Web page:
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Great BritainGreat Britain, GBR


Further Personal Information

Date of birth
28 December 1994
191 cm
Loughborough, ENG
Higher education
Exercise Science - Derby College: England

Sport Specific Information

When and where did you begin this sport?
He began swimming at age four.
Why this sport?
His mother signed him up for swimming lessons.
Club / Team
National Centre Loughborough: England
Name of coach
Melanie Marshall [personal], GBR, from 2009; Bill Furniss [national]

General Interest

Walking, spending time with his dog, playing computer games. (, 26 Jul 2017)
Hero / Idol
British swimmers Michael Jamieson and Andrew Willis. (, 12 Apr 2014)
He was affected by a stretched biceps tendon at the 2018 Commonwealth Games in Gold Coast, QLD, Australia. (, 25 Jul 2018;, 09 Apr 2018)
Sporting philosophy / motto
"I'm a massive believer that all areas of your life need to be equal for you to perform at your best. Lifestyle, family and friendships. If one is out then you are not going to be at that level." (, 26 Jul 2017)
Awards and honours
He was named British Swimming's Athlete of the Year [awarded to best athlete across all aquatic disciplines] in 2016 and 2017. He was also named British Swimming's Swimmer of the Year in 2015, 2016, 2017 and 2019. (, 10 Nov 2019;, 09 Nov 2019)

He was named Male Swimmer of the Year by the European Swimming Federation [LEN] in 2016, 2017 and 2019. (, 09 Jan 2020;, 22 Jan 2018)

He was appointed a Member of the Most Excellent Order of the British Empire [MBE] in 2017. (, 31 Dec 2016)

In 2016 he was presented with the International Swimming Federation [FINA] Best Olympic Swimming Performance of the Year after winning gold with a world record time in the 100m breaststroke at the 2016 Olympic Games in Rio de Janeiro. (, 05 Dec 2016)
He became the first British swimmer to win three gold medals at a single world championships, claiming gold in the 50m breaststroke, 100m breaststroke and 4x100m mixed medley relay at the 2015 World Championships in Kazan, Russian Federation. (SportsDeskOnline, 11 Aug 2018;, 25 Jul 2017;, 06 Aug 2015)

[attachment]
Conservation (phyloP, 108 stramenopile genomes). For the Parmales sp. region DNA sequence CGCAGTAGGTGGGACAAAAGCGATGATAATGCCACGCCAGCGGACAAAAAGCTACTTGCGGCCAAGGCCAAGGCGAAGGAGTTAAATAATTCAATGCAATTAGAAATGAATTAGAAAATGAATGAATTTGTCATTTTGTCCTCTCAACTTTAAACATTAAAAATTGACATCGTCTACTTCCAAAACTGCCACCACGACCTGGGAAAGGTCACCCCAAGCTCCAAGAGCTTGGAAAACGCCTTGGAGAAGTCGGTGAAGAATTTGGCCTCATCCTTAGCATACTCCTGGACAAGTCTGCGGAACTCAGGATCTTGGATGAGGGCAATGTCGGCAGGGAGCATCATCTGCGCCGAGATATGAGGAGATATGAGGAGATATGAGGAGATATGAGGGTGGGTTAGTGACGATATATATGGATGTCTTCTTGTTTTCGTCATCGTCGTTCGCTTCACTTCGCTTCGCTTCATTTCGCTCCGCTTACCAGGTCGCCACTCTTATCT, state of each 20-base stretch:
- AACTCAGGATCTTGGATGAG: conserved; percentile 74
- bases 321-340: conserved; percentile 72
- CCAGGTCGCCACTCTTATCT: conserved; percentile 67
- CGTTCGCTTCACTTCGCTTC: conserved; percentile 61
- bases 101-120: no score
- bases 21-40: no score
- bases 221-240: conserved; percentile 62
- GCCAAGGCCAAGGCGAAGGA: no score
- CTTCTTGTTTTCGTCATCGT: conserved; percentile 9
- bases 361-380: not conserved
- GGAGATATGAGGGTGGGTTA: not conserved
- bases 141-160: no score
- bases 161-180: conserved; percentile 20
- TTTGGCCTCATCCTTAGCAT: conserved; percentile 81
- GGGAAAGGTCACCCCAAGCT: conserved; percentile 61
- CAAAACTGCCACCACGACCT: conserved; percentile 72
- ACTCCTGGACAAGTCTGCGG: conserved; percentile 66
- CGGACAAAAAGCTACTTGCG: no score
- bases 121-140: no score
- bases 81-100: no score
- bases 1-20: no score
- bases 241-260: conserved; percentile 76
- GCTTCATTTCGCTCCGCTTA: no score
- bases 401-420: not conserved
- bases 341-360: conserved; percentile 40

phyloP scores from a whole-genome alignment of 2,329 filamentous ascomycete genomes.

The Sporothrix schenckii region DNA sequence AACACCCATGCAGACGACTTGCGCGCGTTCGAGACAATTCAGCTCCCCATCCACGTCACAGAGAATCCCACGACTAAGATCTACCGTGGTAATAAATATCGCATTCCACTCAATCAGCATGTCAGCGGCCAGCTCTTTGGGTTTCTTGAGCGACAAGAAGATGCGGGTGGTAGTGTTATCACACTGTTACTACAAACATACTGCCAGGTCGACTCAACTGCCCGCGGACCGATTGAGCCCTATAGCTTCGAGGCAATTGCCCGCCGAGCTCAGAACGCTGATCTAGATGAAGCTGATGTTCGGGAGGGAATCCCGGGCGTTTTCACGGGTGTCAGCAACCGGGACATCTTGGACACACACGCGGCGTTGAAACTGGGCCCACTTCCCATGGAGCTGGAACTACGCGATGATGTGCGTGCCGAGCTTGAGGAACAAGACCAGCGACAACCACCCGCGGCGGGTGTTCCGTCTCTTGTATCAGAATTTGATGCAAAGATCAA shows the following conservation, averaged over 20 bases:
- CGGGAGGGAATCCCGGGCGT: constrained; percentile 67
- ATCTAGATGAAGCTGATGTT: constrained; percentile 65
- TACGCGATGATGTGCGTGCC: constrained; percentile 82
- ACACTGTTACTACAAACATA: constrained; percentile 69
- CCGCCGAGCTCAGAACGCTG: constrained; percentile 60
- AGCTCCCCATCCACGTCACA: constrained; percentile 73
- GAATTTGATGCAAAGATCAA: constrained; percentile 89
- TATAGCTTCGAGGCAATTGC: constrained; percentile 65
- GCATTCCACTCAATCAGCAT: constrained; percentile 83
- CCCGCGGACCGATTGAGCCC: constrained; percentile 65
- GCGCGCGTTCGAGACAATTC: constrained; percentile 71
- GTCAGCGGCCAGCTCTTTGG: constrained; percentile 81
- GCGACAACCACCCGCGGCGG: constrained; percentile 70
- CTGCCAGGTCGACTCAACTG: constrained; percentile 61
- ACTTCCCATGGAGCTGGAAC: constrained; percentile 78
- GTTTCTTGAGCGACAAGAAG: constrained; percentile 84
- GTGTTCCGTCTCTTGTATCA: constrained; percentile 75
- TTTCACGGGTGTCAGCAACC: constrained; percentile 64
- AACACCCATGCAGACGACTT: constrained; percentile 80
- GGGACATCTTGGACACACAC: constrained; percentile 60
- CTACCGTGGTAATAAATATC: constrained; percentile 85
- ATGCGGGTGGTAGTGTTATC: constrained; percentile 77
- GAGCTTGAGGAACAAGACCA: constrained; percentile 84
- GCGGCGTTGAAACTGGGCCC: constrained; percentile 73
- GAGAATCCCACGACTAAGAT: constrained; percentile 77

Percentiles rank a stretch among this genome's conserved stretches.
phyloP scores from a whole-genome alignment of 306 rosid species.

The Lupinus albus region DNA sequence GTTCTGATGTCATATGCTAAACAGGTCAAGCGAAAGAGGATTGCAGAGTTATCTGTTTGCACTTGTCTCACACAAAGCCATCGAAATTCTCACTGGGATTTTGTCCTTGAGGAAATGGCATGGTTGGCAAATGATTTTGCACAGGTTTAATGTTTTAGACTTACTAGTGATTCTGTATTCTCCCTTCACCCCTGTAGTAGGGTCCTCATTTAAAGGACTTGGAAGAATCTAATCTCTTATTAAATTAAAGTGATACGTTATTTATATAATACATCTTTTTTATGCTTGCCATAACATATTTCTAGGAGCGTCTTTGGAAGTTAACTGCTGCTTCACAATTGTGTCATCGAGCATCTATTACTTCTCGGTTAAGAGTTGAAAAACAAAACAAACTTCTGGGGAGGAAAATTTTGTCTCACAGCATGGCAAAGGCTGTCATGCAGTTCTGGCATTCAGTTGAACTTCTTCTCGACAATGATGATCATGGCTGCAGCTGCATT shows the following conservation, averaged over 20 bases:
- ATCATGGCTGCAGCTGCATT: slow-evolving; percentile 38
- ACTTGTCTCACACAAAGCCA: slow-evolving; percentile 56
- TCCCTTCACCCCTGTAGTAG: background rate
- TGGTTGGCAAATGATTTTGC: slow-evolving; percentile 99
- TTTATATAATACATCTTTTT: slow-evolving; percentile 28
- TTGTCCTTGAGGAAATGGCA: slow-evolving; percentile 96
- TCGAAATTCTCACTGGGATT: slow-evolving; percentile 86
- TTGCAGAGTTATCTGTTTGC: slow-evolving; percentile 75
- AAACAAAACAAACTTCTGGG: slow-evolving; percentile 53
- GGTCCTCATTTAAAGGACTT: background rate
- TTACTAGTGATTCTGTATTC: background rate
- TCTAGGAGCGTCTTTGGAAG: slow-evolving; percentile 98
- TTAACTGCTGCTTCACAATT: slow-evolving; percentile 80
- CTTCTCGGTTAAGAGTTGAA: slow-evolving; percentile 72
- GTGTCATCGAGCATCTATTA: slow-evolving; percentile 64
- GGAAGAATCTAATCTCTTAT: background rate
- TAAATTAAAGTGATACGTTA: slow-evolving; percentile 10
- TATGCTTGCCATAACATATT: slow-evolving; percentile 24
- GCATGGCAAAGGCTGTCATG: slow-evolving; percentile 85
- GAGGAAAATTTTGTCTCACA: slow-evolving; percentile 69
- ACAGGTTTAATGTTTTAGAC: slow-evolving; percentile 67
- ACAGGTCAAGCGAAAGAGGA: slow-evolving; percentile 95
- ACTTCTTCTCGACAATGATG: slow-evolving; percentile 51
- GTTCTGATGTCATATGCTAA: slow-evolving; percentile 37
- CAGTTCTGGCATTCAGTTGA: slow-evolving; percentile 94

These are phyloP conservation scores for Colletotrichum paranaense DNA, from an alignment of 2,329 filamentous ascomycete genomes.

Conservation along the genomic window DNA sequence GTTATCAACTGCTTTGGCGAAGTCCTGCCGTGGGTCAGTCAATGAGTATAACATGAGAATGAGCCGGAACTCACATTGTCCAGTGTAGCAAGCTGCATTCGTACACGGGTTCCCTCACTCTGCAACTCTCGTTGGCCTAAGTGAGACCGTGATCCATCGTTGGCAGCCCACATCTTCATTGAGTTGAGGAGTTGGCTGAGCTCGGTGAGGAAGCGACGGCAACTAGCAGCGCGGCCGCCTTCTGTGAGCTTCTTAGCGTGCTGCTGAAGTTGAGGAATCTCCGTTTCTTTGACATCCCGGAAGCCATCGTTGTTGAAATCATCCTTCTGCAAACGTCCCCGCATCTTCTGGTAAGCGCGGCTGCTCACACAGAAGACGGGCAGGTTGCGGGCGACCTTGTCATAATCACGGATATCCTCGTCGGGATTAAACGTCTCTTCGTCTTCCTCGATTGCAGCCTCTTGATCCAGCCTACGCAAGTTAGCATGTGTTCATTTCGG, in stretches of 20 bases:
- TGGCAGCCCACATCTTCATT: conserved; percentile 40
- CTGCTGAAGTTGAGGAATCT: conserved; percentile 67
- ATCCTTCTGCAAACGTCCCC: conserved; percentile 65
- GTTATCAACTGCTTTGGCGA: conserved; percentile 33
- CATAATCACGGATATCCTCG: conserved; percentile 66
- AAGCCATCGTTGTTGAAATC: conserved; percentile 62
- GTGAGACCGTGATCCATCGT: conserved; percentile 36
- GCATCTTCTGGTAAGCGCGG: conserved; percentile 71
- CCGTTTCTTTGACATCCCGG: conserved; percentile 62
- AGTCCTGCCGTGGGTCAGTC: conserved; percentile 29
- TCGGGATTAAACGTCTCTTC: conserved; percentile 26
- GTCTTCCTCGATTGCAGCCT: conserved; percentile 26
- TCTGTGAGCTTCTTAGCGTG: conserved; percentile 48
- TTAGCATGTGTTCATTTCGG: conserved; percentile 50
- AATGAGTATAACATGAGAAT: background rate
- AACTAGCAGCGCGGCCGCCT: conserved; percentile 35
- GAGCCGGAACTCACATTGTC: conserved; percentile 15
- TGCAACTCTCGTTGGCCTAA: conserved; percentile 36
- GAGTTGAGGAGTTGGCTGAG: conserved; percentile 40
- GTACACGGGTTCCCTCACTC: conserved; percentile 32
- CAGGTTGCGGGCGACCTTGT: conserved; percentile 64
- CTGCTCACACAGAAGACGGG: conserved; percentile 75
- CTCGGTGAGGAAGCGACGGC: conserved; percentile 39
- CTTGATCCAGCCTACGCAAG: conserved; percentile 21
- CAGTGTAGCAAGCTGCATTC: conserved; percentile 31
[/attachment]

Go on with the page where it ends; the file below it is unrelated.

To win gold in the men's 100m breaststroke at the 2020 Olympic Games in Tokyo. (, 21 Jul 2019)
Other information
In 2019 he founded Adam Peaty Race Clinics, which offers training sessions for young swimmers at various locations in Great Britain. During the clinics he and other coaches work with the swimmers to improve mental strength as well as their ability in the pool. "The basic headline of sport is to inspire as many people as possible. We're teaching them how to use their mental skills, the mental skills that helped me win the worlds and the Olympics. If I'm training my body to go to gold why am I not training my mind?” (, 19 Aug 2019;, 20 Aug 2019)

He has undertaken charity work for the Perfect Day Foundation, travelling to Zambia at age 17 to support the organisation's work with underprivileged children. He returned in 2017 to see how the charity had succeeded in their aims. "This is who I am, I love to give back. When I was first here, aged 17, it was a massive learning curve. It was great to get a perspective of the real world and how the real world is. That is especially important when you start winning medals and breaking world records, it can get out of your head a bit. Yes, you do like fast cars and nice clothes, but it is a fine balance. That is equilibrium at the end of the day. It is great to come back here and give back to so many people." (, 28 Aug 2017)

As a child he had a fear of water. "I was scared of water. I hated going in the shower, hated going in the bath and every time I went to the pool I used to climb up my mum's arms. I hated the pool." (, 02 Dec 2014)